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10,000 ft ain’t no joke

May 24, 2010

10,000 feet. That number meant nothing to me before Saturday. I had no idea what that type of elevation gain would feel like and how my body would react. When you can’t run anymore, just start walking, right? It’s just a hike, it can’t be that hard. Wrong. Very very wrong. I’m used to running at an elevation gain from the trails, but looking in retrospect, those gains were a measly 1,000 feet compared to this beast. We were doing this as a training run for a Labor day “Race to the Top’. 6 mile up and take the ski lift down. Easy peasy.
Mt. Baldy is the highest peak in the San Gabriel Mountains and the highest point in Los Angeles County. 12 miles, should be done in less than 2 hours, right? As I naively planned on a shopping excursion in the early afternoon. We decided to meet at 6:30AM at the base of Mt. Baldy, which meant a 4AM wake-up call for me. Took us about an hour and 10 minutes to drive there. Weather was chilly, so I decided to wear tights, tank top, long compression sleeve and a windbreaker. I usually don’t like running in all that clothing, but I am SO glad that I brought the windbreaker. More on that later.

All smiles before our trek

Right when we started running, we were running at an elevation gain. Already, I could feel the thin air making it harder for me to breathe. We weren’t even a mile in and I was already suffering altitude sickness! We pretty much winded up along the side of the mountain, saw patches of snow at the peaks and inactive ski lifts. It was really neat to see all the ski runs without the snow on them. Actually, I was really surprised to even see snow, what month is it again?

We lost 5 people from our group as they made their way up the mountain, probably running 80% of it. I could barely run up the side of the mountain and had no idea what I was in for once we hit our first “rest stop” by the ski lift. I pretty much hung onto the rest of the group, which consisted of the 4 of us, as we made our way to the top. Since we were running behind the fast group, we decided to take a little short cut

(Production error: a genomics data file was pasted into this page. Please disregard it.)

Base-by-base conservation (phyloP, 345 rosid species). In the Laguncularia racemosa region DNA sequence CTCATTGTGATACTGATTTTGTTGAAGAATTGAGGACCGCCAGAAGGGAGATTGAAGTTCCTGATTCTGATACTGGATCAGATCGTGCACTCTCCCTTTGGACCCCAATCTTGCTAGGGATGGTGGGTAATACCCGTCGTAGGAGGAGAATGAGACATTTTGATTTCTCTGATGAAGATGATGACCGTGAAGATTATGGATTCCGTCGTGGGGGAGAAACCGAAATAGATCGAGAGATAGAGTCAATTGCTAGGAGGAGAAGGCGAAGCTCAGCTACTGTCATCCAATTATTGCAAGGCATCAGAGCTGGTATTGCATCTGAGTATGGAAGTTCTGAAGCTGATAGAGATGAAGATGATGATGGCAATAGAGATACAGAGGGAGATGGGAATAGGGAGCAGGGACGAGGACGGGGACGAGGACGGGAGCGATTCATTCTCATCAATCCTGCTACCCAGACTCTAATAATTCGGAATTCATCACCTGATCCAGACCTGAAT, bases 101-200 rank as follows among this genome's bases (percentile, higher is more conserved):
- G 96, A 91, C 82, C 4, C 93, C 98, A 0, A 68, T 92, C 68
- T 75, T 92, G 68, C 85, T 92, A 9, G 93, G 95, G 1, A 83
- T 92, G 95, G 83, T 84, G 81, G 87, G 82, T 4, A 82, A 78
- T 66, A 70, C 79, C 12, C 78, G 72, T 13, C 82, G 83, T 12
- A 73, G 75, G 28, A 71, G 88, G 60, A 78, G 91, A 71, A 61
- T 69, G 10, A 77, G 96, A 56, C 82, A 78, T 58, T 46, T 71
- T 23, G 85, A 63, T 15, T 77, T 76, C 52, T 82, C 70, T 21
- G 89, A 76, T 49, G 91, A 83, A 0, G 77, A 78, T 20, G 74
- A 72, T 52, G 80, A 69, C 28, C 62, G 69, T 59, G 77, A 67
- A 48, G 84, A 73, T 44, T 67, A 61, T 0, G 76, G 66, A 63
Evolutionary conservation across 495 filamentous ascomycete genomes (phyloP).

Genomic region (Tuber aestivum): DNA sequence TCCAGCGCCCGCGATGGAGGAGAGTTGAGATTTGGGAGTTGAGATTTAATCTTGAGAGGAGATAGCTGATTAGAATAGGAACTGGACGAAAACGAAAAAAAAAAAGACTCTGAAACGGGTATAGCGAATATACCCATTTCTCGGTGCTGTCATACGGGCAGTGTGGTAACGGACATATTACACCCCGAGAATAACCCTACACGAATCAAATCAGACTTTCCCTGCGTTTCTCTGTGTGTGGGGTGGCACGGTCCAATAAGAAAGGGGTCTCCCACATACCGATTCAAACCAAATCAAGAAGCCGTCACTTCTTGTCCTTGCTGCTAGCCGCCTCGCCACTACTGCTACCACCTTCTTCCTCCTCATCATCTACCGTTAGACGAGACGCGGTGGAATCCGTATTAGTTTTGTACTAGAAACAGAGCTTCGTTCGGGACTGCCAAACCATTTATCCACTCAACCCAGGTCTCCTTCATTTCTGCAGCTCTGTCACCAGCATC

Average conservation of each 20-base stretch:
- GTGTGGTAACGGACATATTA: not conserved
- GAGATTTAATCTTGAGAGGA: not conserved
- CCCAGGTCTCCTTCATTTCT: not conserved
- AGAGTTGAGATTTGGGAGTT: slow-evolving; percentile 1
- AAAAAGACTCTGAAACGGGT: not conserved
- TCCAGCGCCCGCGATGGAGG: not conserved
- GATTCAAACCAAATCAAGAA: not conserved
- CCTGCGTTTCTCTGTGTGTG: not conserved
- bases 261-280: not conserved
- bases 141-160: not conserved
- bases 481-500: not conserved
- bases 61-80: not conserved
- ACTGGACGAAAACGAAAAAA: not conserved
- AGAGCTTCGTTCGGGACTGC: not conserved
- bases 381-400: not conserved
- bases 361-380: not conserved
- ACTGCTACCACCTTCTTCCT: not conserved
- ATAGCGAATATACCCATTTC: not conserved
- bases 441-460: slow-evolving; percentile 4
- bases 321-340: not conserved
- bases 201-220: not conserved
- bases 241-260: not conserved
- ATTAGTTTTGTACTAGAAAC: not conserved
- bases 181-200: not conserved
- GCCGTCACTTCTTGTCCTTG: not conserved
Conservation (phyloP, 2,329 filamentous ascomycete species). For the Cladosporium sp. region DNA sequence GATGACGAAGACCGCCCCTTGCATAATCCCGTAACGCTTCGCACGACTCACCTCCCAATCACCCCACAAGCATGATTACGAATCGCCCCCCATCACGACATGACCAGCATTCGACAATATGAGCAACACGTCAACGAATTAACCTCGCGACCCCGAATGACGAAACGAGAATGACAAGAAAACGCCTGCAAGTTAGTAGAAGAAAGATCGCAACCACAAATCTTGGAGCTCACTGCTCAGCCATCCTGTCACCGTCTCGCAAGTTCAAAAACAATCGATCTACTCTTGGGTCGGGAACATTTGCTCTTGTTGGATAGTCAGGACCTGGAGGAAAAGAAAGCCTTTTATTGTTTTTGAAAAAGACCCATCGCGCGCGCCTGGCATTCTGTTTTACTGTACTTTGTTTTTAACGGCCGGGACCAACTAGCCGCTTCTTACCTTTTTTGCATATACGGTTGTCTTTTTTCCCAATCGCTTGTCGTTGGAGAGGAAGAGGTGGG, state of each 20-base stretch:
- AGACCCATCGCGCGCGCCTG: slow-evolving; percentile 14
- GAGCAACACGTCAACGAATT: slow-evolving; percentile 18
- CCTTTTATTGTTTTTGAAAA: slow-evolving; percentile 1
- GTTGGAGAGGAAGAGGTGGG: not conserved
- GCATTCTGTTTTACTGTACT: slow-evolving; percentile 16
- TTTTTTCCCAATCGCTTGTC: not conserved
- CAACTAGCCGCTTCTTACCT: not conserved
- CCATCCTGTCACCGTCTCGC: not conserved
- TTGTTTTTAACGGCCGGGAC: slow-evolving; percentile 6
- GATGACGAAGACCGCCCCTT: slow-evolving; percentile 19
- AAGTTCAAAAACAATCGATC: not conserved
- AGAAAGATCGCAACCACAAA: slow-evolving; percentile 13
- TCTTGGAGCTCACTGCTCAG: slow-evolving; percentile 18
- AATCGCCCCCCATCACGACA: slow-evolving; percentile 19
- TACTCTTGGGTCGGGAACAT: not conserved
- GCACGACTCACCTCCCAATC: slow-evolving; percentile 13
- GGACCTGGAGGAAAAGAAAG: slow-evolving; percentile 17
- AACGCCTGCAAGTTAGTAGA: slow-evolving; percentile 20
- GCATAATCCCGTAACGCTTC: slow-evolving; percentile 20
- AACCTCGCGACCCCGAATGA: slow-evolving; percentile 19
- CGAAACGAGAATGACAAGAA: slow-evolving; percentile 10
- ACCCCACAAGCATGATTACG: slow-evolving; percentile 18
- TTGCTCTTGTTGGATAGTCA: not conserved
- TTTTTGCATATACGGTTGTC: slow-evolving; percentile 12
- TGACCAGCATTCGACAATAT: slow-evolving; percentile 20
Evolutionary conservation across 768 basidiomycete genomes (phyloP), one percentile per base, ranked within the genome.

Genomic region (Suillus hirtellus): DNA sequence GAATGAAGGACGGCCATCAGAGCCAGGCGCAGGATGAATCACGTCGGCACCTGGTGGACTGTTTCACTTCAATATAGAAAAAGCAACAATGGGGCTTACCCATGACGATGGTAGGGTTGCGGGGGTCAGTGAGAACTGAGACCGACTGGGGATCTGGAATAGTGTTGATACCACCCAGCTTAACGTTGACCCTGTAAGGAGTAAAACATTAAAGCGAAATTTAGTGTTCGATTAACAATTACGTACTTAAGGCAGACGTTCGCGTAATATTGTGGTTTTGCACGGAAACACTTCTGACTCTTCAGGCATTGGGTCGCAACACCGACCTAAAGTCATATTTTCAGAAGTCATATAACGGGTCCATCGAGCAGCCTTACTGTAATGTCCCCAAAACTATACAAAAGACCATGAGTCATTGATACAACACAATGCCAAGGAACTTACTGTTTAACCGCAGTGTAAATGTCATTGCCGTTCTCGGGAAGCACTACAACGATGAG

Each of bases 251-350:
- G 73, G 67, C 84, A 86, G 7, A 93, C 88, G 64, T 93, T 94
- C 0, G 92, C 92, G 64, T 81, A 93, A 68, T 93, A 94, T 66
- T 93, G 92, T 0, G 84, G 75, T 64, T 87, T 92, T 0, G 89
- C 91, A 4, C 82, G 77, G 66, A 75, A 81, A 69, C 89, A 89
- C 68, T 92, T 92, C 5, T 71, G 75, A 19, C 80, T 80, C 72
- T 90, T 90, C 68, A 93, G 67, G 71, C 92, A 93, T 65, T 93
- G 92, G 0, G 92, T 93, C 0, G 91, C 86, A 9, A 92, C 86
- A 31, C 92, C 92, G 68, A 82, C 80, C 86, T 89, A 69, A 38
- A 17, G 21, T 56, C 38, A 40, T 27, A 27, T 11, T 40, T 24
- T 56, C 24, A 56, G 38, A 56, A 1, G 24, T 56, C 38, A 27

Pictures really don’t do justice how incredibly steep this hill was. I looked at my friend in disbelief and said “Wait, we’re going up THAT?”, hoping he would say there was another way up to the top. Nope. Slippery loose rocks and all, we made our way up. Since I didn’t have any sort of traction on the bottom of my shoes, I kept slipping on the rocks so I made my way to the side and gripped the cable they had strung out and pulled myself to the top. My friend lent me his trekking poles, but I felt those required more energy from me. Sometimes I just got down on my hands and knees and started crawling. After all my spills in the past week, I was really nervous about taking a bad fall so I spent a lot of the time lowering my center of gravity and squatting. Sure it looked funny, but it’s better than slipping and falling off the side of the mountain.
By now, it was becoming more of an intense hike as we pretty much gave up on running a long time ago. Believe it or not, we had to trek through snow for a large portion of the hike

Of course, clumsy me kept slipping and falling on my ass. One time, I slipped and fell right into this woman’s arms who was waiting for me to pass through so she could get by. When I fell, the jellybean I was sucking on flew right out of my mouth onto her. Hilarious. I didn’t anticipate being out there for 5+ hours, thank goodness for sports beans. Those saved my life.

After much trekking through snow and climbing more brutal hills, we made our way to the base of Devil’s Backbone. This part of the hike was probably the most intense, not only from the major elevation gain, but from the loose gravel we had to hike up.